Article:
As a tenant in a commercial property, you undoubtedly, have a provision in your lease regarding real estate taxes. On a triple net lease or even a gross lease (where the Landlord pays the taxes), the taxes increase usually every year due to Proposition 13 whereby the tax increase is 2% per annum. In most cases these increases in taxes are passed on to the tenants unless there is a specific provision in the lease that prohibits it.
As a tenant, you may take it for granted that the taxes may only increase by 2% per year. The real zinger is when the property is sold. Many unsuspecting tenants may not think of the fact that the Landlord may sell the property and thereby a substantial increase in taxes may occur. The Landlord does not usually have to provide the tenant with any advance notice of the sale and one day a new Landlord may appear. If the past Landlord had held on to the property for several years, or even a few years, the real estate taxes could easily double and the tenant is in for a substantial increase in its monthly payments.
In the event that the Landlord elects to obtain a new loan on the property or decides to sell the premises, the Tenant may receive an “estoppel” certificate. This estoppel certificate is a document that needs to be signed by the Tenant and affirms his rights to the Leasehold. Once a tenant receives this certificate, he needs to review its lease. My recommendation is that the Tenant should talk to his or her attorney and have the attorney review the lease and estoppel certificate. The lawyer will review all of the terms of the lease with the client and should review the tax provisions in the event of a sale. If the tenant has no tax protection provision in the lease, he should try to negotiate some new terms. The Tenant may have some leverage with the Landlord at this time, since the lender or the new buyer will request the tenant’s affirmation of the Lease.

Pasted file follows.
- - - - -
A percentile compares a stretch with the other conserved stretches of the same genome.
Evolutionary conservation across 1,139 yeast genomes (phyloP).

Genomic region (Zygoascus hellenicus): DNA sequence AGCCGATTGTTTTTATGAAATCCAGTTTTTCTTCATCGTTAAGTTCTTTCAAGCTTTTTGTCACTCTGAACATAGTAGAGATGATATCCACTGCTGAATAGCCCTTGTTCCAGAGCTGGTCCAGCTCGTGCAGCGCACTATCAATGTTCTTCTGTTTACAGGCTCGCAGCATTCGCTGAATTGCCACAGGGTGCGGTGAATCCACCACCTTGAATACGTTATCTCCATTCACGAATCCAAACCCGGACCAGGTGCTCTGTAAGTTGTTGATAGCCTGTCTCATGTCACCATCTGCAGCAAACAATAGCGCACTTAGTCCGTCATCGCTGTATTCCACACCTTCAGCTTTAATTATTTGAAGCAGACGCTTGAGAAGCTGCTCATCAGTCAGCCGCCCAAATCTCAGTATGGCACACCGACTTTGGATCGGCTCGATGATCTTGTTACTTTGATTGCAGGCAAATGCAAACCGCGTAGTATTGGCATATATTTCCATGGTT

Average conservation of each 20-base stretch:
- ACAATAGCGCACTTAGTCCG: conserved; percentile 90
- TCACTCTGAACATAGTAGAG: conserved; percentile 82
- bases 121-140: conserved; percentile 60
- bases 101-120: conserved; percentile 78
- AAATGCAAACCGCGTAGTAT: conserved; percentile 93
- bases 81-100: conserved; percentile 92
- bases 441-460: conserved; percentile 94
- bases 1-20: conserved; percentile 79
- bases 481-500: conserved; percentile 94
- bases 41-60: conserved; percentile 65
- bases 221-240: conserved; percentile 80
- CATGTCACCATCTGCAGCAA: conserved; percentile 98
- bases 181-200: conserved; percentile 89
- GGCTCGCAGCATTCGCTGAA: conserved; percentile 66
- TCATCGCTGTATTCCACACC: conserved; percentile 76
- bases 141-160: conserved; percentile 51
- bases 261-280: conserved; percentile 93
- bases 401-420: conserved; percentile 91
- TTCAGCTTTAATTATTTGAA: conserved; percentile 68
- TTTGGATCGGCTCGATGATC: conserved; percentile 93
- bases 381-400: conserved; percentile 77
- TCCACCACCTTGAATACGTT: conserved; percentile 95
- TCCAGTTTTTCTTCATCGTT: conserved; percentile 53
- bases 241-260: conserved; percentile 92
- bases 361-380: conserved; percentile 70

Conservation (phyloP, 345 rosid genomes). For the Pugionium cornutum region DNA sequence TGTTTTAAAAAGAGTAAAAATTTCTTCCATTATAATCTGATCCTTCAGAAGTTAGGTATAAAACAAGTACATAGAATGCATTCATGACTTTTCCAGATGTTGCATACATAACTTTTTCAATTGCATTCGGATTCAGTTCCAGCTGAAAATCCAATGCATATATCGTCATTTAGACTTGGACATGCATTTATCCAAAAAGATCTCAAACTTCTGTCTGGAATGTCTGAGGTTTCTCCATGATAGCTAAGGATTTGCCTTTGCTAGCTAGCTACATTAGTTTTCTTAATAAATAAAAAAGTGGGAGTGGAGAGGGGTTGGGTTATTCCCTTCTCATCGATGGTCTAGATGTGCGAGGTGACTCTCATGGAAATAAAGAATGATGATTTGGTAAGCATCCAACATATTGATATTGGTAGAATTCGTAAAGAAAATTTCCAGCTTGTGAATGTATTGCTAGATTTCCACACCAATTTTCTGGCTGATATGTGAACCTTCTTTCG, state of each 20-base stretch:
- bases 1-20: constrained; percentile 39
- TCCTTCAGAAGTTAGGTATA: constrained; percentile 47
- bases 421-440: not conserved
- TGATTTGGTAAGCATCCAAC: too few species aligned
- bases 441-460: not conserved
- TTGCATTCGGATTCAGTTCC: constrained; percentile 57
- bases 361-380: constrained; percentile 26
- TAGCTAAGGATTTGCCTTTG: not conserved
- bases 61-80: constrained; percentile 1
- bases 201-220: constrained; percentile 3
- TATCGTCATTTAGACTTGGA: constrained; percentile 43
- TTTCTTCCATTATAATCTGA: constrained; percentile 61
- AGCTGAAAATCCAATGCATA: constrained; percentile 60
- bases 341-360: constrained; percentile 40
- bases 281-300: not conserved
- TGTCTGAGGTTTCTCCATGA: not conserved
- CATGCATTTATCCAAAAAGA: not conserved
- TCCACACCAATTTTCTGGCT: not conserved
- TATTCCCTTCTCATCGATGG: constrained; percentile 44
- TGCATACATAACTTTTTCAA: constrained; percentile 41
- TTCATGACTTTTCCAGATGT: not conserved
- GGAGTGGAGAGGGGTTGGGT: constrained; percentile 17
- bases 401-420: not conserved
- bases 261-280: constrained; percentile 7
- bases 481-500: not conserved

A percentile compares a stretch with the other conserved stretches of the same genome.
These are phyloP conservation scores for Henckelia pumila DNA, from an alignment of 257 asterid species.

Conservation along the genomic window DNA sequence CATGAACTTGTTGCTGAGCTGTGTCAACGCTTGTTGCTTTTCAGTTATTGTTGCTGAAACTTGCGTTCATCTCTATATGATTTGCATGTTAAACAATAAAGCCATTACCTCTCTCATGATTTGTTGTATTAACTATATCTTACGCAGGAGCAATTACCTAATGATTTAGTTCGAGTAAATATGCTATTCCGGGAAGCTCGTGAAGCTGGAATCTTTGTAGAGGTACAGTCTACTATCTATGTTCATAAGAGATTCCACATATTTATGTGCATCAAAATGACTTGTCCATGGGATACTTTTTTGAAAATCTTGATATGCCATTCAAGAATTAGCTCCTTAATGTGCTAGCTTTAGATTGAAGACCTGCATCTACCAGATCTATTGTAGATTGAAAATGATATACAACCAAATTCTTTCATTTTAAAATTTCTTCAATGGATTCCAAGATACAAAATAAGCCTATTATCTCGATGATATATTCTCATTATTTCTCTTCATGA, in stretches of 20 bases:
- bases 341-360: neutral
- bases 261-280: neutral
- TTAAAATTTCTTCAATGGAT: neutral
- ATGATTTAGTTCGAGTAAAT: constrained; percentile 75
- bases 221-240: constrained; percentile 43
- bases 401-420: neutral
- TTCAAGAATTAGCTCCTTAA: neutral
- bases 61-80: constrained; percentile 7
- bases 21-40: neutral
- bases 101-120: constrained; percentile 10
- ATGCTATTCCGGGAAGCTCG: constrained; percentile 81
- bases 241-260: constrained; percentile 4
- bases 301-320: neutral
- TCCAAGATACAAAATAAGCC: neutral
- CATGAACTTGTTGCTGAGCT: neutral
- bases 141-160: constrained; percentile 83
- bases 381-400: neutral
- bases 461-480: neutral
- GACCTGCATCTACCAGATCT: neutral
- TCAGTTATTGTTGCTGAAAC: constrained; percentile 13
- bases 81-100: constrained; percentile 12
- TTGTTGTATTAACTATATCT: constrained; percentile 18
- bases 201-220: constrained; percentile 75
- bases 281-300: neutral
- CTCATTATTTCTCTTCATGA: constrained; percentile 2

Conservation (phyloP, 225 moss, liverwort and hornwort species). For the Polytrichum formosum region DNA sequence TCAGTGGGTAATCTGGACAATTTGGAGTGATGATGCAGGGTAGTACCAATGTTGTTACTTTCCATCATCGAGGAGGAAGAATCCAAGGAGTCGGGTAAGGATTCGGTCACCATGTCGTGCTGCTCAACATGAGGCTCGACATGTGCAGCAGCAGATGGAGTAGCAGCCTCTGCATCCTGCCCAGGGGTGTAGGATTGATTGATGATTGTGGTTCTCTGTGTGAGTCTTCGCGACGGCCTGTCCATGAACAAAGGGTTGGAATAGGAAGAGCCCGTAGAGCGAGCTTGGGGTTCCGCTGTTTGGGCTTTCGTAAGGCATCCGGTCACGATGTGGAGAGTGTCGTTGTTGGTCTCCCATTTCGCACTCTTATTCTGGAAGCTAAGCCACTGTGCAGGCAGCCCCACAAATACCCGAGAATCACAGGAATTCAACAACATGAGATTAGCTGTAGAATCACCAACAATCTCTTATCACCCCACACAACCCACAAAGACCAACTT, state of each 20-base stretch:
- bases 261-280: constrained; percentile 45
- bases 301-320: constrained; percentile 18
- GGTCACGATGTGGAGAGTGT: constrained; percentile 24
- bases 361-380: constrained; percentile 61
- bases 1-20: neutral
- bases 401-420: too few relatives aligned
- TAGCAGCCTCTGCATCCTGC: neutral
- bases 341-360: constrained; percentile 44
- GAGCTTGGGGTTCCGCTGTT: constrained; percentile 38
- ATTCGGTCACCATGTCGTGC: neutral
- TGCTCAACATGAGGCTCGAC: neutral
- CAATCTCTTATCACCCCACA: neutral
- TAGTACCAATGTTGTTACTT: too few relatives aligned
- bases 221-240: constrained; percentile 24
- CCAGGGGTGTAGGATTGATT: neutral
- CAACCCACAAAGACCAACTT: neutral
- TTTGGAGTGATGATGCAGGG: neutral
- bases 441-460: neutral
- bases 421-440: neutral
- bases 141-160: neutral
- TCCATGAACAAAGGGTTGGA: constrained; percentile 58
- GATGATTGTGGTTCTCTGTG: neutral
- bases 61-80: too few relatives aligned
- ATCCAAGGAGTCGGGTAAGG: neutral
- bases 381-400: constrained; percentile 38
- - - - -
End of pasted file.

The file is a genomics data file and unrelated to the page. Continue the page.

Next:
The most important words of the lease as it pertains to the real estate tax provisions are “in the event of a sale.” These words usually indicate that either the broker or the lawyer protected the Tenant from a substantial increase in real estate taxes. This protection is usually only available at the time that the lease is negotiated.